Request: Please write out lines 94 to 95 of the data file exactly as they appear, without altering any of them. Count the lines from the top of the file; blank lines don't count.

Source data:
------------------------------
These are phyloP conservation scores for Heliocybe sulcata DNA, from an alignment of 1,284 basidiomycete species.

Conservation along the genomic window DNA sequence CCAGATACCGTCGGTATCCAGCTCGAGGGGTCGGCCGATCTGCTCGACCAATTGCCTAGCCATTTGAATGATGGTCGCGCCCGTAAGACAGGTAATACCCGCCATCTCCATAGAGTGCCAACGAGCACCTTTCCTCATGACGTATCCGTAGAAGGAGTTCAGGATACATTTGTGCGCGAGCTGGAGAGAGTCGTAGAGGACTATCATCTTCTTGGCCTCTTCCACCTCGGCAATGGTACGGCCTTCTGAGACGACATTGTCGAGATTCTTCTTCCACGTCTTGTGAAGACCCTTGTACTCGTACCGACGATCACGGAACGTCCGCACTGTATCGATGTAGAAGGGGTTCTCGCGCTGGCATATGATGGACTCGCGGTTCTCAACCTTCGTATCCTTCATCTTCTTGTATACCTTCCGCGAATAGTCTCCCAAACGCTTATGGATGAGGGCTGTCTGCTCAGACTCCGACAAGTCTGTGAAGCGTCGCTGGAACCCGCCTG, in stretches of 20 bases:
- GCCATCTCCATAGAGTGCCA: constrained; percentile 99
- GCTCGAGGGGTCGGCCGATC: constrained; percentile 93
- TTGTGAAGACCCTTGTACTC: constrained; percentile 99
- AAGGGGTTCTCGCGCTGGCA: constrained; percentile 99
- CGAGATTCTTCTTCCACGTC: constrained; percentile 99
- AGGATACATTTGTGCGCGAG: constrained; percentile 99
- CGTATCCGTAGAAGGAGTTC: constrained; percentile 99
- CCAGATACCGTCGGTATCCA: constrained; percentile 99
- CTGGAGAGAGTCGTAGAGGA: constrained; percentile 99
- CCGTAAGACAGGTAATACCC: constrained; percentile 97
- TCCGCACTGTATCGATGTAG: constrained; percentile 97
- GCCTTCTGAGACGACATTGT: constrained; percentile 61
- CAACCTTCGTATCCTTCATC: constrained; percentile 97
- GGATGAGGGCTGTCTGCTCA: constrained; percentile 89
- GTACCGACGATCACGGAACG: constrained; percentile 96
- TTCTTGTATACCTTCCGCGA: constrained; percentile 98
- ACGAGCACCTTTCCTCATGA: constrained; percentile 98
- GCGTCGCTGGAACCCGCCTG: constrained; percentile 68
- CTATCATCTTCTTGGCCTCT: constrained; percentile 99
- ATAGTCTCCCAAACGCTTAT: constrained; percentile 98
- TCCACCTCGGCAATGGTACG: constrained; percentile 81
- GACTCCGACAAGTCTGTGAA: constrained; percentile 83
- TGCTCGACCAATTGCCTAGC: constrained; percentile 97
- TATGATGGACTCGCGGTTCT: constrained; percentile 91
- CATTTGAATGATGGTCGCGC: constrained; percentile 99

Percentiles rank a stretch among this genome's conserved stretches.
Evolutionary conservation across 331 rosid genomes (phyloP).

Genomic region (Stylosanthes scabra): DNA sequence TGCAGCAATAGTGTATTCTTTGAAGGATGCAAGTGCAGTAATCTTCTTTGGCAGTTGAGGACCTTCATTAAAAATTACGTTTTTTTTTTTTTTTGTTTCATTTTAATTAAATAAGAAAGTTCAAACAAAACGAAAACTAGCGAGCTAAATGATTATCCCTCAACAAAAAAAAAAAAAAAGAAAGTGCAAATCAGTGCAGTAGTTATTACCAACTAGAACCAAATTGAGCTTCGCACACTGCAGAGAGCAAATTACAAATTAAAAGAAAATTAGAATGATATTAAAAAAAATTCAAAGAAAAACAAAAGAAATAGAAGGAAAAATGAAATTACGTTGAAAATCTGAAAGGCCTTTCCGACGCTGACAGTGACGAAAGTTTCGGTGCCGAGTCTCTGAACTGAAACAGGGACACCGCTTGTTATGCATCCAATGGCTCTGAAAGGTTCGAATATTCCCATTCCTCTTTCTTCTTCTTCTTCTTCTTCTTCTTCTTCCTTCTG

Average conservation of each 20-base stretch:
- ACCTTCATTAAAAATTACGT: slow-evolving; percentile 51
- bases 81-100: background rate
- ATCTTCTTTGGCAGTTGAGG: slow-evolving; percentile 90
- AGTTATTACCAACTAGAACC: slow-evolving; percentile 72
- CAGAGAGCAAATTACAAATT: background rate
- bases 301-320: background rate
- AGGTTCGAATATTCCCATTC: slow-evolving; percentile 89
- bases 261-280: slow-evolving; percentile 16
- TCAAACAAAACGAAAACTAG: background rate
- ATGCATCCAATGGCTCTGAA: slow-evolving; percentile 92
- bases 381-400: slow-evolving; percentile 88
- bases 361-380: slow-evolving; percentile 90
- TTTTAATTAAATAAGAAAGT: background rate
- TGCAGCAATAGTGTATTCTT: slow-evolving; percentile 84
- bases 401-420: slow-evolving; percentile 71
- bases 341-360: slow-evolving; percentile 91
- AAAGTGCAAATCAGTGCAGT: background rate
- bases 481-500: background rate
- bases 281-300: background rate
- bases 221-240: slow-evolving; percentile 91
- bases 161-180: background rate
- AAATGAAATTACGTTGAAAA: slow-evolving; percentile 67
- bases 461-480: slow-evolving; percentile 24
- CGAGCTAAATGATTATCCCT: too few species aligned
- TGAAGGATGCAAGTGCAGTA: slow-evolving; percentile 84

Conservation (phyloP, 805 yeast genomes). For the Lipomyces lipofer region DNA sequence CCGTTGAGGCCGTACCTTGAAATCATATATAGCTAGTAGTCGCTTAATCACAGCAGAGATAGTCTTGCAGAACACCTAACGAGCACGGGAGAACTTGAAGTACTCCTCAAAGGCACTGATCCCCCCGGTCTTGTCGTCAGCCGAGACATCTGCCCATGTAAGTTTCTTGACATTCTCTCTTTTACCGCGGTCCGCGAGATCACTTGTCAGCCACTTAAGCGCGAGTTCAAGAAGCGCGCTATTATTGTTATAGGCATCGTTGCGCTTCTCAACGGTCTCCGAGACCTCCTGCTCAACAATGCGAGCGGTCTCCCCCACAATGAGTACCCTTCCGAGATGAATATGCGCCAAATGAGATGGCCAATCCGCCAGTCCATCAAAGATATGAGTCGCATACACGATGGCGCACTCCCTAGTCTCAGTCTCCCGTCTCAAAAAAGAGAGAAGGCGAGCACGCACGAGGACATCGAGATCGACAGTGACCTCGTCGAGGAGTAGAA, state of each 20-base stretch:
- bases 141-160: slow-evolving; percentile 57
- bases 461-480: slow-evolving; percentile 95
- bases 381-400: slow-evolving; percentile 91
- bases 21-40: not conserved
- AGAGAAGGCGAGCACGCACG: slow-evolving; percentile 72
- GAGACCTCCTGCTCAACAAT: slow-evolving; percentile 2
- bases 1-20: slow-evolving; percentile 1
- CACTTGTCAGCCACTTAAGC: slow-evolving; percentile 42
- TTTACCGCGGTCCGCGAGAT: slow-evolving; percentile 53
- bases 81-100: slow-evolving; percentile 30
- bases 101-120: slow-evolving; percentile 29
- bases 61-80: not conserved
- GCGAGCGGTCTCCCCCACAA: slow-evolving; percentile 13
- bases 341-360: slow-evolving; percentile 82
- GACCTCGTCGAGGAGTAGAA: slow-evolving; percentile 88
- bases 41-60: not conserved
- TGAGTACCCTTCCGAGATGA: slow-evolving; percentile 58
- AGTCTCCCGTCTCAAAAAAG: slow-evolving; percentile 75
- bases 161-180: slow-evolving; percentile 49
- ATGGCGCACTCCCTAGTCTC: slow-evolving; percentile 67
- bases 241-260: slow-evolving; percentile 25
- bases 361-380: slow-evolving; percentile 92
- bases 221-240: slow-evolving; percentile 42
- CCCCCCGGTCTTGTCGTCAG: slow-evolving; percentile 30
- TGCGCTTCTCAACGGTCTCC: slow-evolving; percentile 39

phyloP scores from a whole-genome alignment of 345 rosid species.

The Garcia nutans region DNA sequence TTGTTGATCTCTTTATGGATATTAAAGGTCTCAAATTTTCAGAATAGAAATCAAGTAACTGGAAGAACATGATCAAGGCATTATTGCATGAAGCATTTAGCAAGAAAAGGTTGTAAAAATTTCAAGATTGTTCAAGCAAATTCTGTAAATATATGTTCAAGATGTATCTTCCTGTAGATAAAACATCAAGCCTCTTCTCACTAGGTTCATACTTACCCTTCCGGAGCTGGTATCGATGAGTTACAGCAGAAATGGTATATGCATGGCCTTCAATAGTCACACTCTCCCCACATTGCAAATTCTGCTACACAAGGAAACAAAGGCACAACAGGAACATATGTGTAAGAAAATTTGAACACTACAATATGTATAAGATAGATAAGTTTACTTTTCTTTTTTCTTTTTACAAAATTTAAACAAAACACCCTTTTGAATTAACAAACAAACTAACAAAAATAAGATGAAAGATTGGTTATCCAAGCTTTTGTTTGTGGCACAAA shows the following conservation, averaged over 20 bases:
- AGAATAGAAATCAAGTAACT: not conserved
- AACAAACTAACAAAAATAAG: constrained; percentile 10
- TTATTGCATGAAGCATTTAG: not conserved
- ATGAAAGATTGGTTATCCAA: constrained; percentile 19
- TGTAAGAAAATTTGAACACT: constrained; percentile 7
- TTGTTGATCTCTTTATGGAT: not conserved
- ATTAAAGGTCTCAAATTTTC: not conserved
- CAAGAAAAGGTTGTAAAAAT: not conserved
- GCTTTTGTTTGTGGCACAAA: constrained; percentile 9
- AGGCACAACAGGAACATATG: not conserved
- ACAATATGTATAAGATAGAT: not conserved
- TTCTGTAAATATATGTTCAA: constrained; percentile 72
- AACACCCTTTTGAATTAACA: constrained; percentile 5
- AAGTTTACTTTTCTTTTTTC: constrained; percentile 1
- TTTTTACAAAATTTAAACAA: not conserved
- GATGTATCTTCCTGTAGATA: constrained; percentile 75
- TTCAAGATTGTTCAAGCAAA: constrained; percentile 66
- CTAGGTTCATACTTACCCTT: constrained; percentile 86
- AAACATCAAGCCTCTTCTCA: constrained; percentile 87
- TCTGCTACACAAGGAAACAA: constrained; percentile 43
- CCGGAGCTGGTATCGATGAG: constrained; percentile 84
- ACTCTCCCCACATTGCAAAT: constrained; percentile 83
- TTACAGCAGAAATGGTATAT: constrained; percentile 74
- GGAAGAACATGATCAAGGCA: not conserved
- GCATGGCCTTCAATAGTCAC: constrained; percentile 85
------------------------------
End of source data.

- AGGCACAACAGGAACATATG: not conserved
- ACAATATGTATAAGATAGAT: not conserved